Our promotion is part of our promise to deliver a better trading experience to investors, while at the same time reducing costs not only on our own book but also across other marketplaces in Europe. We are charging an all-inclusive transaction fee of 0.25 basis points for routing orders in UK-listed equities to other MTFs or the London Stock Exchange (LSE), representing a further 70% reduction in current routing charges to the LSE. We introduced this in early November and it applies to all Nasdaq OMX Europe market participants. If we cannot offer the best price we will route it away to the venue that does. As for the future, the promotion runs until the end of the year and we will determine whether to extend the price promotion.

This has not gone down well with the LSE. What do you think of its response of charging one basis point on equity orders channelled to its market from competing platforms and criticising the promotion?

I think our move has sent a wake-up call to the European exchanges that competition is here to stay. LSE’s action seems to be contrary to the core principles of MiFID and we are sticking with our pricing, regardless of the LSE tariff. If we can offer price improvements, then I believe it is a good thing and will apply more pressure on the sellside to use our platform.

What do you see as future challenges and what are your plans for the 2009?

One of the advantages that we have is our low overheads. We only have 25 people and we are using the offices that were already in the group. This enables us to build our business while keeping our costs down. We started trading 25 FTSE 100 stocks on the 26th September and over the weeks rolled out to 600 across Europe. We will continue to add to the list and the goal is to reach 700 European blue chip stocks. Our target is to capture 5.0% of trading in a year’s time while our long term objective is 20%.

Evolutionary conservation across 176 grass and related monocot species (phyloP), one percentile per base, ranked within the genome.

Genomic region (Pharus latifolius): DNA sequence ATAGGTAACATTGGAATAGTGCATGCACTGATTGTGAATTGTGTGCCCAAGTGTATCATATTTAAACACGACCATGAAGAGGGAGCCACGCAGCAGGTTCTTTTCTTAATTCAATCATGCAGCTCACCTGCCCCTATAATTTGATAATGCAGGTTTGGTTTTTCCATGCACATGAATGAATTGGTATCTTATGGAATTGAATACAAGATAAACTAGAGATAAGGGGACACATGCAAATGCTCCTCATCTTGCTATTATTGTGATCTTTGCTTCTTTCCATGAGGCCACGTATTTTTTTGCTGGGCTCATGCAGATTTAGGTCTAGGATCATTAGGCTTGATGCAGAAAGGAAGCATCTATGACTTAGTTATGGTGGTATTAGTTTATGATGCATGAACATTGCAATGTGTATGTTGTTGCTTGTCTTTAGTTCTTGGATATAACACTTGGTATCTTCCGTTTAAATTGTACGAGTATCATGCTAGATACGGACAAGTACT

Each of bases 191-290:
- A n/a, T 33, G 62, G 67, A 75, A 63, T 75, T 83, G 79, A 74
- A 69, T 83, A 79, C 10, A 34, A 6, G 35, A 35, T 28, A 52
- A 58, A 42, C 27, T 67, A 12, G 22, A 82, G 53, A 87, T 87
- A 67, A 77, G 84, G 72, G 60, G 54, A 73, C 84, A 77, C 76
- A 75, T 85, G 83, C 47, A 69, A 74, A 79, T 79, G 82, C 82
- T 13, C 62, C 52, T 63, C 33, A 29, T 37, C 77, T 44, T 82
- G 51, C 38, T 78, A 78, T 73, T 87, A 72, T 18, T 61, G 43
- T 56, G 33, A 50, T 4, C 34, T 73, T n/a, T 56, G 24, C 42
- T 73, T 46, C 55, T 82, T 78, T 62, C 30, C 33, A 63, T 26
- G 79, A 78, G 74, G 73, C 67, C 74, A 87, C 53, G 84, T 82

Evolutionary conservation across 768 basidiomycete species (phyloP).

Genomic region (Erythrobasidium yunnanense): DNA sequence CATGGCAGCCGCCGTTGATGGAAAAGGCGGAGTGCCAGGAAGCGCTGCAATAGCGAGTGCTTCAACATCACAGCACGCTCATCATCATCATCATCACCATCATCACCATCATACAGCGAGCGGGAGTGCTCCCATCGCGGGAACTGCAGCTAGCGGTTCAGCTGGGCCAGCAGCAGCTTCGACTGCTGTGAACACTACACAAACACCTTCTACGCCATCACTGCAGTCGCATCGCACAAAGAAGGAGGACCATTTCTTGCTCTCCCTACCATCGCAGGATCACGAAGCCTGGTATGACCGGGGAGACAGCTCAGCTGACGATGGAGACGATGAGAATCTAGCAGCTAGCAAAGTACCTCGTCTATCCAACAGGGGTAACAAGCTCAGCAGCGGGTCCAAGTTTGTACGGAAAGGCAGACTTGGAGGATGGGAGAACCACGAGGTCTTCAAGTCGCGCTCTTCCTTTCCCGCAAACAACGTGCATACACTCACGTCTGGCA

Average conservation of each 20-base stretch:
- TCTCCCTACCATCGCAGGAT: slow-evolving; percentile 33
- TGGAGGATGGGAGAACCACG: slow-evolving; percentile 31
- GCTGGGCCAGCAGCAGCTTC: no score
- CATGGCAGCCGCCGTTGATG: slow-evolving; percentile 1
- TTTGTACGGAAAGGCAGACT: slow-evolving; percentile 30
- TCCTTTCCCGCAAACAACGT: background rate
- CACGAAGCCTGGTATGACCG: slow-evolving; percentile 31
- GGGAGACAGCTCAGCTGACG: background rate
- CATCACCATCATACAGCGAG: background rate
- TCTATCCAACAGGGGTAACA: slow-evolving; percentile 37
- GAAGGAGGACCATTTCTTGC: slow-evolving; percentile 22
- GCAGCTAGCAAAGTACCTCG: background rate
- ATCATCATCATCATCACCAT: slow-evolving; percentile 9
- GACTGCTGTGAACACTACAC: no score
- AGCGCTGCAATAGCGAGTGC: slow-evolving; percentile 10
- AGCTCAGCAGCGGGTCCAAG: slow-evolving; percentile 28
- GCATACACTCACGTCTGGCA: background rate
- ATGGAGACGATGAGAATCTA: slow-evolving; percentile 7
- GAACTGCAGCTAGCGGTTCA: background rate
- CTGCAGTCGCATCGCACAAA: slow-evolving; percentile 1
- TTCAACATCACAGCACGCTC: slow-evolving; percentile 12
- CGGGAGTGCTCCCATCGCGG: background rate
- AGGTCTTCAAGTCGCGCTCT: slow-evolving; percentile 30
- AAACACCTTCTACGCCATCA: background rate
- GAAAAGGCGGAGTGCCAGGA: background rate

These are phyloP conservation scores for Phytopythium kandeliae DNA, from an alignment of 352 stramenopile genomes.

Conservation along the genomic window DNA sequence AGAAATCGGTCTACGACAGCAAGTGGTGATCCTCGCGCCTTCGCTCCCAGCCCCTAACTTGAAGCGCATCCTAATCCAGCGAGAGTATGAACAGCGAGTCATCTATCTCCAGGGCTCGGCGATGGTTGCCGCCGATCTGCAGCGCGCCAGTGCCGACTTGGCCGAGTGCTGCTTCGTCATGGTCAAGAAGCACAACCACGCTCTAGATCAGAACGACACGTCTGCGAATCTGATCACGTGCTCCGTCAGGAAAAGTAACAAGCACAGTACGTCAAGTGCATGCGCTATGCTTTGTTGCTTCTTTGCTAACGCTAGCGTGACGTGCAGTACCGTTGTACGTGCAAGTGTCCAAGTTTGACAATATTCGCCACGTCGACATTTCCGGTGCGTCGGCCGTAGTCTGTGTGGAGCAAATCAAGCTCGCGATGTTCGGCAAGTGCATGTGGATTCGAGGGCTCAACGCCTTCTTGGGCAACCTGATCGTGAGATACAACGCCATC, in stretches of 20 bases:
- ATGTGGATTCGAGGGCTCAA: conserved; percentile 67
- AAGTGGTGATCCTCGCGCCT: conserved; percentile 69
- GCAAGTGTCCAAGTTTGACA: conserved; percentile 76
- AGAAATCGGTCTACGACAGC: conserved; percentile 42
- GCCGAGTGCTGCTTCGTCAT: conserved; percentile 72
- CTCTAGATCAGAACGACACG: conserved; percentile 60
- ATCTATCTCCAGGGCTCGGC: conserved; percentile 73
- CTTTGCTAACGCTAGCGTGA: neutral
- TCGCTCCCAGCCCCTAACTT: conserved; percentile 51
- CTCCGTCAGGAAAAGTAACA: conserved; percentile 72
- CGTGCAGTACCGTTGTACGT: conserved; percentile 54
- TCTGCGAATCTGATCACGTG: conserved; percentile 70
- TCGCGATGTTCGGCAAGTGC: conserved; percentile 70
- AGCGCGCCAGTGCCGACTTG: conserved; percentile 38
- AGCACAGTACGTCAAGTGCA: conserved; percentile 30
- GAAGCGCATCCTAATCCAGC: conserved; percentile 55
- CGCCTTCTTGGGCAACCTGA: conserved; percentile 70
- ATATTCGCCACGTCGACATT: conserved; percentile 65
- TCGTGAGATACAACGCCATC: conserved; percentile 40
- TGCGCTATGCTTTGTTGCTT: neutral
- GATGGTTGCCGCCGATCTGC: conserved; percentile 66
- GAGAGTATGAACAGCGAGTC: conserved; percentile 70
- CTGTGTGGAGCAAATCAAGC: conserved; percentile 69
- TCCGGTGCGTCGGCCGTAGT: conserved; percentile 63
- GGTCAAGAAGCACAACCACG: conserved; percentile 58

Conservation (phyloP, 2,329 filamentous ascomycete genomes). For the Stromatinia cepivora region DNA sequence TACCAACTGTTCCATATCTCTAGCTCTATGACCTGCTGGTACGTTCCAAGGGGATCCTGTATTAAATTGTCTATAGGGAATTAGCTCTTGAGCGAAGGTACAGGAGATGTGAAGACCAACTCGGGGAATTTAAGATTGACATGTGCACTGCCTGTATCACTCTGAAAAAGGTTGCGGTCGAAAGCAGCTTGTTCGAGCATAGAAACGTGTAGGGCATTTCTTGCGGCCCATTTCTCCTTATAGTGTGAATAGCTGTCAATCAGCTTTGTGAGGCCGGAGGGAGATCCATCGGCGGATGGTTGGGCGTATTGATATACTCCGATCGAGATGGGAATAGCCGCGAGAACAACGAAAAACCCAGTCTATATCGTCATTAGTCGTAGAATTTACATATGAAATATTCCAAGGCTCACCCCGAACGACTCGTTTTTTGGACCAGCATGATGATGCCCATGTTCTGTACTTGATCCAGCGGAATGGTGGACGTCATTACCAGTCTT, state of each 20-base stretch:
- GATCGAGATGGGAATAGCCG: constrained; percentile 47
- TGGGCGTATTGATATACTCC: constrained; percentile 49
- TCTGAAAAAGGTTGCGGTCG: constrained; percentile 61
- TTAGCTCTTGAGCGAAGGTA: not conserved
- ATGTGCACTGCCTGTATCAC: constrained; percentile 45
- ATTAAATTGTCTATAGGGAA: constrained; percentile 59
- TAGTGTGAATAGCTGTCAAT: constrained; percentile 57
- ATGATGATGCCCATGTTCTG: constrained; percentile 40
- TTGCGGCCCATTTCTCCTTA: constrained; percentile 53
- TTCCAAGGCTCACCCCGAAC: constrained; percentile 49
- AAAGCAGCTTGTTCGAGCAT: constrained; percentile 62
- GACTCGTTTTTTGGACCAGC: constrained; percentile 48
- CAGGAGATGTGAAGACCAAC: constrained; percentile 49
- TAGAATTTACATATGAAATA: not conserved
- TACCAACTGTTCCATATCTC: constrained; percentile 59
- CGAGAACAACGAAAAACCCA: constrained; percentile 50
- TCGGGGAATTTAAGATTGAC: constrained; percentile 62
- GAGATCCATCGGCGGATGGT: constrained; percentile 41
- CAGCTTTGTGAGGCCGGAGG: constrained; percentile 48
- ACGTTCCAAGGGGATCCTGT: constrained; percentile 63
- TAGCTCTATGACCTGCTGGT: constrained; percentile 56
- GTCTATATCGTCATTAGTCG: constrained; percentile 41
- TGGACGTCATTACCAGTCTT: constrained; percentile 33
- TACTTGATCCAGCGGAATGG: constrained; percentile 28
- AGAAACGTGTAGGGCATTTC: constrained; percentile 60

Our aim is to attract a wide range of customers and next year we will continue to build market share. We plan to target small to mid-sized brokers as well as spend more time with all our customers in order to ensure that we are responding to their needs.

What do you see as the big issues in the market in general?

One of the big problems is the lack of a consolidated tape of pricing trade data and we are participating in discussions with other MTFs to see if we can find a resolution. There needs to be more transparency in pre- and post-trade reporting. Everyone wants liquidity to move from the main markets and then once it does, we can compete for it. However, now when one of the main primary markets goes down, it is difficult to see who is determining the price. We definitely have a long way to go but I think we are heading in the right direction and competition will really open up once we have that consolidated tape.
 
[Biography]
Charlotte Crosswell’s current job as president of Nasdaq OMX Europe is her second stint at the exchange group. From 2004 to 2007, she worked as head of international listings before joining Pension Corp., a London-based pension management firm, where she was partner and head of business development. Previous to those two positions, she held a number of management positions at the London Stock Exchange, including head of international business development. She started her career working in European equity sales at Goldman Sachs in 1996.